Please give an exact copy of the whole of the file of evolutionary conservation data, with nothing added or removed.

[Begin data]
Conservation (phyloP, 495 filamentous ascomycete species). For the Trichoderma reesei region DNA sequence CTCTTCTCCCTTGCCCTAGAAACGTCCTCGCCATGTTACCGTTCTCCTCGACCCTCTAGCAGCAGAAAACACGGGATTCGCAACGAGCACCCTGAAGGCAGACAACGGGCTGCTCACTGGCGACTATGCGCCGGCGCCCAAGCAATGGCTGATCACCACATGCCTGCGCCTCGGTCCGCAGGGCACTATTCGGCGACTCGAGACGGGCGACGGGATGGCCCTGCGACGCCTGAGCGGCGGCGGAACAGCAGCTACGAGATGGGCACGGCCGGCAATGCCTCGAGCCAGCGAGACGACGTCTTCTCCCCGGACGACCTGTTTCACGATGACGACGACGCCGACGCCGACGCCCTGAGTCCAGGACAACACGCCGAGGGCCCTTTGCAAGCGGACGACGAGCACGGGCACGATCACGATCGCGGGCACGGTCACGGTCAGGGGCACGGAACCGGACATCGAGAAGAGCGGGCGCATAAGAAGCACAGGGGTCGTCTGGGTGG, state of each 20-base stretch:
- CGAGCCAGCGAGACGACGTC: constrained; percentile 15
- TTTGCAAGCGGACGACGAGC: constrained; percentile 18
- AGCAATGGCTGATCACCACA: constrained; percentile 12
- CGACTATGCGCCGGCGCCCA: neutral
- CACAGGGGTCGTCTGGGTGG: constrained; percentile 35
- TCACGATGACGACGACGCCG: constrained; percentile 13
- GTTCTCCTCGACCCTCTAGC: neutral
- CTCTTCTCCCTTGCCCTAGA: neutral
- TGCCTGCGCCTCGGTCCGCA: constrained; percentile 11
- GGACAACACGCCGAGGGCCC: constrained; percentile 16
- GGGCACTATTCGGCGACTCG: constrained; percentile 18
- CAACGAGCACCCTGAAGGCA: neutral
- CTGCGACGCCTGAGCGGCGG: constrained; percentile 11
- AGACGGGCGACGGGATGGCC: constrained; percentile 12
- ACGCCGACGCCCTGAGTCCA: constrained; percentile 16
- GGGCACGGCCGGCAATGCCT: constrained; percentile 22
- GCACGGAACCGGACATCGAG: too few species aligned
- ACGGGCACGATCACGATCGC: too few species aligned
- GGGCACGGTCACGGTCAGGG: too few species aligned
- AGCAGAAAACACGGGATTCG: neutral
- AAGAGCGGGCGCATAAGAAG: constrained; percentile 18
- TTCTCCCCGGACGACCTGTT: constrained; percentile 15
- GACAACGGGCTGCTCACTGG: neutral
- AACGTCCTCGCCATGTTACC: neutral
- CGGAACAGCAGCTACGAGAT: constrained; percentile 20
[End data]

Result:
Conservation (phyloP, 495 filamentous ascomycete species). For the Trichoderma reesei region DNA sequence CTCTTCTCCCTTGCCCTAGAAACGTCCTCGCCATGTTACCGTTCTCCTCGACCCTCTAGCAGCAGAAAACACGGGATTCGCAACGAGCACCCTGAAGGCAGACAACGGGCTGCTCACTGGCGACTATGCGCCGGCGCCCAAGCAATGGCTGATCACCACATGCCTGCGCCTCGGTCCGCAGGGCACTATTCGGCGACTCGAGACGGGCGACGGGATGGCCCTGCGACGCCTGAGCGGCGGCGGAACAGCAGCTACGAGATGGGCACGGCCGGCAATGCCTCGAGCCAGCGAGACGACGTCTTCTCCCCGGACGACCTGTTTCACGATGACGACGACGCCGACGCCGACGCCCTGAGTCCAGGACAACACGCCGAGGGCCCTTTGCAAGCGGACGACGAGCACGGGCACGATCACGATCGCGGGCACGGTCACGGTCAGGGGCACGGAACCGGACATCGAGAAGAGCGGGCGCATAAGAAGCACAGGGGTCGTCTGGGTGG, state of each 20-base stretch:
- CGAGCCAGCGAGACGACGTC: constrained; percentile 15
- TTTGCAAGCGGACGACGAGC: constrained; percentile 18
- AGCAATGGCTGATCACCACA: constrained; percentile 12
- CGACTATGCGCCGGCGCCCA: neutral
- CACAGGGGTCGTCTGGGTGG: constrained; percentile 35
- TCACGATGACGACGACGCCG: constrained; percentile 13
- GTTCTCCTCGACCCTCTAGC: neutral
- CTCTTCTCCCTTGCCCTAGA: neutral
- TGCCTGCGCCTCGGTCCGCA: constrained; percentile 11
- GGACAACACGCCGAGGGCCC: constrained; percentile 16
- GGGCACTATTCGGCGACTCG: constrained; percentile 18
- CAACGAGCACCCTGAAGGCA: neutral
- CTGCGACGCCTGAGCGGCGG: constrained; percentile 11
- AGACGGGCGACGGGATGGCC: constrained; percentile 12
- ACGCCGACGCCCTGAGTCCA: constrained; percentile 16
- GGGCACGGCCGGCAATGCCT: constrained; percentile 22
- GCACGGAACCGGACATCGAG: too few species aligned
- ACGGGCACGATCACGATCGC: too few species aligned
- GGGCACGGTCACGGTCAGGG: too few species aligned
- AGCAGAAAACACGGGATTCG: neutral
- AAGAGCGGGCGCATAAGAAG: constrained; percentile 18
- TTCTCCCCGGACGACCTGTT: constrained; percentile 15
- GACAACGGGCTGCTCACTGG: neutral
- AACGTCCTCGCCATGTTACC: neutral
- CGGAACAGCAGCTACGAGAT: constrained; percentile 20